By Lisa Abbay, MBA, RDN, LDN, FAND 

Most Americans like to snack. According to Food Insight, a recent health survey revealed that three in four respondents reported snacking at least once daily. So, what is considered a snack? A snack is generally defined as any food eaten between main meals. As with anything, there are pros and cons to snacking. We don’t need to stop snacking; we just need to reevaluate or rethink what we eat and how much we eat. 

Here are a few benefits and pitfalls for mindless snacking: 


  • It boosts energy if several hours pass between meals and blood glucose levels drop. 
  • It helps curb your appetite to prevent overeating at the next meal. 
  • Provides extra nutrients when choosing certain snacks, like fresh fruit or nuts. 
  • It can help maintain adequate nutrition if one has a poor appetite but cannot eat full meals due to an illness. 
  • Pitfalls 
  • Unwanted weight gain if portions or frequency of snacking is too much, adding excess calories. 
  • Regular intake of ultra-processed hyperpalatable snacks that contain added salt, sugar, and fats but are low in nutrients and high in calories can increase a preference for these types of foods, leading to a change in eating behaviors and diet quality (e.g., a higher intake of hyperpalatable snacks along with a decreased intake of healthful foods).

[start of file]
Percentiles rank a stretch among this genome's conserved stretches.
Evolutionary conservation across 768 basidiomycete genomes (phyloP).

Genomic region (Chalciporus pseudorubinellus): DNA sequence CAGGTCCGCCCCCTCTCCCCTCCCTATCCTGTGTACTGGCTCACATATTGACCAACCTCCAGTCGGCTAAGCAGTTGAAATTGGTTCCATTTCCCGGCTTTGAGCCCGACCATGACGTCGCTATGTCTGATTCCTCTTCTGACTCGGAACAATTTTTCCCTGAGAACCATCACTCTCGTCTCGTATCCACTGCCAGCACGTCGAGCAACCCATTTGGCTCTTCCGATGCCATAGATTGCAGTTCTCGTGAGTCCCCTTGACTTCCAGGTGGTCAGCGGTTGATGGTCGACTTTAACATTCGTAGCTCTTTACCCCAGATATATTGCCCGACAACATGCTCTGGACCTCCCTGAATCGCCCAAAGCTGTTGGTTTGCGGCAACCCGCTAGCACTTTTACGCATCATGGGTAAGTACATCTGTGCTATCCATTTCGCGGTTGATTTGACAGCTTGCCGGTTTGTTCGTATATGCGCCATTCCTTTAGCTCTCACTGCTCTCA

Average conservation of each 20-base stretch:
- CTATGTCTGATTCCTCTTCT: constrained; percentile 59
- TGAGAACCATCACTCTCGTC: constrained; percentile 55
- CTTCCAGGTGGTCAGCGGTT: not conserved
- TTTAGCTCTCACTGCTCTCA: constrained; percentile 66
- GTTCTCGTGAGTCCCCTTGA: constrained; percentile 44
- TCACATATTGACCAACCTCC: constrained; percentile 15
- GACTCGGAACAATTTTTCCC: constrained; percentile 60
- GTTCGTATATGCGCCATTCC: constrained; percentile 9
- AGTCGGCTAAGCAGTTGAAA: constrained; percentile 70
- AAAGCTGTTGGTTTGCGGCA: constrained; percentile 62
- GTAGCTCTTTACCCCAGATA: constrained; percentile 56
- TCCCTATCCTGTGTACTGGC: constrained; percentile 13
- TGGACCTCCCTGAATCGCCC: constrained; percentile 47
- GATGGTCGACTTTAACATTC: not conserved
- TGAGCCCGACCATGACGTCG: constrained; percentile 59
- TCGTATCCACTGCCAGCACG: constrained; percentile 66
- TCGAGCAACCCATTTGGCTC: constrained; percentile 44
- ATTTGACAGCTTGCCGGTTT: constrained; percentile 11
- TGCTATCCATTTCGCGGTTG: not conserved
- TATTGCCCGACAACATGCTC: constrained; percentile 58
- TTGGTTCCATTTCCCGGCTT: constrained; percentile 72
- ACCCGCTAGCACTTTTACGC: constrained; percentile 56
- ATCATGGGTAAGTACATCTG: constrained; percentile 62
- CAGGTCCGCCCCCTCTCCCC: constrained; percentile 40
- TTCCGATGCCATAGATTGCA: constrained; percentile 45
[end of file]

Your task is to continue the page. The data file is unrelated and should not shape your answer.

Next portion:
These are some low-calorie snack options, but be mindful to follow the serving size: 

  • Low-fat or plant-based yogurt with a few nuts 
  • Mini protein snack bars 
  • Beef Jerky 
  • Nut and seed trail mix 
  • Cottage cheese with berries or pear 
  • Veggie chips, snap peas, or kale chips 
  • Crunchy Chickpeas 
  • Almond flour crackers with natural or organic peanut butter 
  • Hard-boiled egg with celery, carrots, or cherry tomatoes 
  • Hummus and veggies 
  • Greek yogurt frozen bars 
  • Celery with natural or organic peanut butter 
  • Apple slices with almond butter 
  • Cheese stick and small apple 
  • Egg wrap with cheese and spinach 

As with any meal, be mindful of the serving size, prioritize protein and fiber, and be a mindful snacker. Be present while you snack, and try not to multi-task. Happy Snacking! 

Lisa Abbay, MBA, RDN, LDN, FAND, has over 24 years of experience as a Registered Dietitian in clinical nutrition, regional food service, and as a senior leader in Talent Acquisition. She is a freelance writer and speaker.